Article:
So from my vantage point—I’ve been paying attention, this is my state—Beto has run a clean race. He’s kind of refused to get down in the muck and mire of it all, and I find that refreshing after the last couple of years. If you’ve heard him say this, which you probably have, it’s an absolutely grassroots campaign, meaning he has not taken one penny from a PAC or from a corporation or a special interest group—it’s all just of the people and by the people. This is a pretty big deal, especially in the post-Citizens United era. And if you don’t know what that is, go Google it because it really helps explain our political climate.
Beto and his wife Amy live in El Paso where they’re raising their three kids: Ulysses, Molly, and Henry. I mean, they have a kid named Ulysses, you guys. A kid named Ulysses has got to be going somewhere. If he’s not, I don’t know who is.
So listeners, I think you’re going to enjoy this conversation with candidate for Texas Senator, Beto O’Rourke.
Also, stick around for the rest of this show because we will be debriefing with my girls, Beth and Sarah, the ladies of Pantsuit Politics. They have a podcast, in which they take a very bipartisan look at politics from both the left and the right, which each one of them sort of represents. Their hallmark is “relationships before policy, and understanding before argument,” which I think most of us can get on board with. We’re going to discuss voting and our role as citizens. We’re going to talk through some of the language in this, and they’re going to help us make sense of it. And they set such a marvelous example of holding public dialogue, where there is room for disagreement and also decency, and it co-exists all at once. If you don’t already follow Beth and Sarah at Pantsuit Politics, you’re going to want to after this. They are so fabulous. And so stick around for the whole episode, because the three of us will unpack my interview with Beto and more aftward.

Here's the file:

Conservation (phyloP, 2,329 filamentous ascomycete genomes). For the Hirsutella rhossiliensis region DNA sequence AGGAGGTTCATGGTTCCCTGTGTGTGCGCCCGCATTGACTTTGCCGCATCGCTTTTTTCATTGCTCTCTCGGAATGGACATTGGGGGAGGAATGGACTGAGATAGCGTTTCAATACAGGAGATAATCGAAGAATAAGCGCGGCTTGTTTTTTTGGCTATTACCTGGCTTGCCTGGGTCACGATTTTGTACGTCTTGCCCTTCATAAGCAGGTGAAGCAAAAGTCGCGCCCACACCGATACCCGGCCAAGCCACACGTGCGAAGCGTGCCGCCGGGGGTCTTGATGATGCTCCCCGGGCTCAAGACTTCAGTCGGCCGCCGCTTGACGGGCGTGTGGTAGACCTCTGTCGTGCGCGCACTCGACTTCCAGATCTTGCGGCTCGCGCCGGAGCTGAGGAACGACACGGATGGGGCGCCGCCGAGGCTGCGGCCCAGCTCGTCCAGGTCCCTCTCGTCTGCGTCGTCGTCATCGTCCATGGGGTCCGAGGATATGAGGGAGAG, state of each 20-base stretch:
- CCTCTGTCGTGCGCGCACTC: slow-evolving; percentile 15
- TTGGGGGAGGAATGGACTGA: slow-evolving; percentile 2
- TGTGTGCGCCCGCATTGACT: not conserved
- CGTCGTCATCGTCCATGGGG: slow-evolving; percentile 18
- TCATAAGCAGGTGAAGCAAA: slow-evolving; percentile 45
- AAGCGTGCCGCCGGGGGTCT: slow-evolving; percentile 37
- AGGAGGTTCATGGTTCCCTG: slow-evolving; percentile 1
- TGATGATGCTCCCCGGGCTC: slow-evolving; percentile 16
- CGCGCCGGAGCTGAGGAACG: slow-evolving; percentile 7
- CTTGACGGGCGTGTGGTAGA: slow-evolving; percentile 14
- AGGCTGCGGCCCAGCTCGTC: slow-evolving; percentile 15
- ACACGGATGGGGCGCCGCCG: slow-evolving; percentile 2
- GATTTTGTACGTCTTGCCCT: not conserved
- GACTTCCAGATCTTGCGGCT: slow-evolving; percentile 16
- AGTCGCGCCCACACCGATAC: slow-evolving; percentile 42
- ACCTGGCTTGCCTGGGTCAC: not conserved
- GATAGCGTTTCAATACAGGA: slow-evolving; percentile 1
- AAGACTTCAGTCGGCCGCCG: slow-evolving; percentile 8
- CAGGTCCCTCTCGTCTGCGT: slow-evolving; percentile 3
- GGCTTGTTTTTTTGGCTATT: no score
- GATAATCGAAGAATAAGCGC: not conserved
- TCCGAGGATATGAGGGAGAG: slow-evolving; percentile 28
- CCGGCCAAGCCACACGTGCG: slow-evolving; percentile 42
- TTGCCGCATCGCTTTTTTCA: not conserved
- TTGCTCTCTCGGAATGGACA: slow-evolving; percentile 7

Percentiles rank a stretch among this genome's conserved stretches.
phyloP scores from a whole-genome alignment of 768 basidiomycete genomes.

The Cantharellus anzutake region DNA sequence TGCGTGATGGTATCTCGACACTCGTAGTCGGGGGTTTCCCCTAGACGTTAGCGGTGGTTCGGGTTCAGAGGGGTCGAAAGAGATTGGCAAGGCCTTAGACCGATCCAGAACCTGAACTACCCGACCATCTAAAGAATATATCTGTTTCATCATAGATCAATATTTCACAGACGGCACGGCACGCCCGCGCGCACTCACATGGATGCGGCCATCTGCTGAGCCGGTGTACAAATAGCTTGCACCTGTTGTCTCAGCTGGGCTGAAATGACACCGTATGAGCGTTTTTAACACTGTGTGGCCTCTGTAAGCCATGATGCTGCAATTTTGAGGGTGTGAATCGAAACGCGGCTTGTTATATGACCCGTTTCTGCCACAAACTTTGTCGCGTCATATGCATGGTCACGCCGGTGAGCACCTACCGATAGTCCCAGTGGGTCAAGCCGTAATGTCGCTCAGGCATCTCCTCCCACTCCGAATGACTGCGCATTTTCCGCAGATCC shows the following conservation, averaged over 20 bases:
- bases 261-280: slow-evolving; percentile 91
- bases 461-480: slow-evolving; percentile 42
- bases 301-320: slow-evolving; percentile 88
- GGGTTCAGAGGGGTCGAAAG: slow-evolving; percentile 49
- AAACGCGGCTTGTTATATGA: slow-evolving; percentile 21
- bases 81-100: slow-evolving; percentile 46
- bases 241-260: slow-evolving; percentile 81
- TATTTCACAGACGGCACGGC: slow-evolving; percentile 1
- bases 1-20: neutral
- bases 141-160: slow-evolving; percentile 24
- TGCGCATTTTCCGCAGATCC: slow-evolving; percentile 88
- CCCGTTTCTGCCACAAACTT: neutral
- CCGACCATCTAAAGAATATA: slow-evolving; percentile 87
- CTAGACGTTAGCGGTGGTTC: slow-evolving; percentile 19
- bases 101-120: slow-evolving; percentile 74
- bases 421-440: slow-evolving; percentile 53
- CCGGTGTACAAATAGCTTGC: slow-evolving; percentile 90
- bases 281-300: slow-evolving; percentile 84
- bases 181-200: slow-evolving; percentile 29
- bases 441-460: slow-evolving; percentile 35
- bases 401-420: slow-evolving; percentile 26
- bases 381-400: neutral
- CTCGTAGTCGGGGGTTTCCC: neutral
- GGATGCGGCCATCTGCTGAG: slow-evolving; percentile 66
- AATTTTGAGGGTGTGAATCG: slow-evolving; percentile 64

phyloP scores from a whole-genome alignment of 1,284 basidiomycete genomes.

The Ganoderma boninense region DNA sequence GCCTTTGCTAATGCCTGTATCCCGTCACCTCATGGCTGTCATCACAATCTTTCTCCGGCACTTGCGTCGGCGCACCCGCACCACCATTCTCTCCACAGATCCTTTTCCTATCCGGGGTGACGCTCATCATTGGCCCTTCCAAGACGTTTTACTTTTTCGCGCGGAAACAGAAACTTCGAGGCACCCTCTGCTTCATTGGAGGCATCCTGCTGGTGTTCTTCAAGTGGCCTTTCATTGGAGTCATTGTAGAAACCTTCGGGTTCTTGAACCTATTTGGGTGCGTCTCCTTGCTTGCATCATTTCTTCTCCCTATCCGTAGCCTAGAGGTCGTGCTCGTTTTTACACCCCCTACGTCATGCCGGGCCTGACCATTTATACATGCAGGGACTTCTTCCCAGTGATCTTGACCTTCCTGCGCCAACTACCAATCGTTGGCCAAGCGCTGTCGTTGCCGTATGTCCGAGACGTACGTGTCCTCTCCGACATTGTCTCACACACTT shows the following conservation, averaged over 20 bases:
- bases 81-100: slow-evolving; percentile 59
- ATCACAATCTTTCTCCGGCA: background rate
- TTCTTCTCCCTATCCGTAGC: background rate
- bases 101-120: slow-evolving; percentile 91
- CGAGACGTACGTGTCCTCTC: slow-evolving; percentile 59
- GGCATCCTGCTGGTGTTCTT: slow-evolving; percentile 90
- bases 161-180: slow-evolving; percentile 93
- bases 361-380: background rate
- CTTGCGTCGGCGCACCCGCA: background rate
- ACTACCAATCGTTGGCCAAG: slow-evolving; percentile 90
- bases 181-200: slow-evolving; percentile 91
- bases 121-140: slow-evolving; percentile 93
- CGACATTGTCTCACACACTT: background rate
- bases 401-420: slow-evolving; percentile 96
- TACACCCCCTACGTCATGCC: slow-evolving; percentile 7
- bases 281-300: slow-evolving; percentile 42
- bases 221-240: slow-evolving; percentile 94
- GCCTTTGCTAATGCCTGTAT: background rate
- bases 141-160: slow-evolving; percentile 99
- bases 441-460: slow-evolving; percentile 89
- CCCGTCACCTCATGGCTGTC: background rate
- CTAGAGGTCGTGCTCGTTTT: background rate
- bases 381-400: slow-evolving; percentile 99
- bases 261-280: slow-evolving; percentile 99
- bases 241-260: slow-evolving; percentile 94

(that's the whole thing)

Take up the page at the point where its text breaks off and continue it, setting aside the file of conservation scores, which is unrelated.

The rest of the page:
But up first: my very, very wonderful conversation with Beto O’Rourke.
So whether it’s not taking PAC money or going to every county—and we could care less how red or how blue—listening to everyone, inviting everyone in, that’s the way that the people of Texas have asked us to run this. We’re just trying to be honest to their request, and also the way that it feels right to do this. I’m just very lucky to be a part of it.
That healthy fear that exists between me and those who put me in this position of public trust is something that is with me as I vote, as I work on legislation. It’s a spur to force me to find a way to work with folks who I may not otherwise agree with—a Republican colleague, for example, or someone from another part of the state or another part of the country.
But I know my constituents won’t stand for excuses based on partisanship or any of that other small stuff. We’re there to get the job done and to find the common ground that allows us to do that.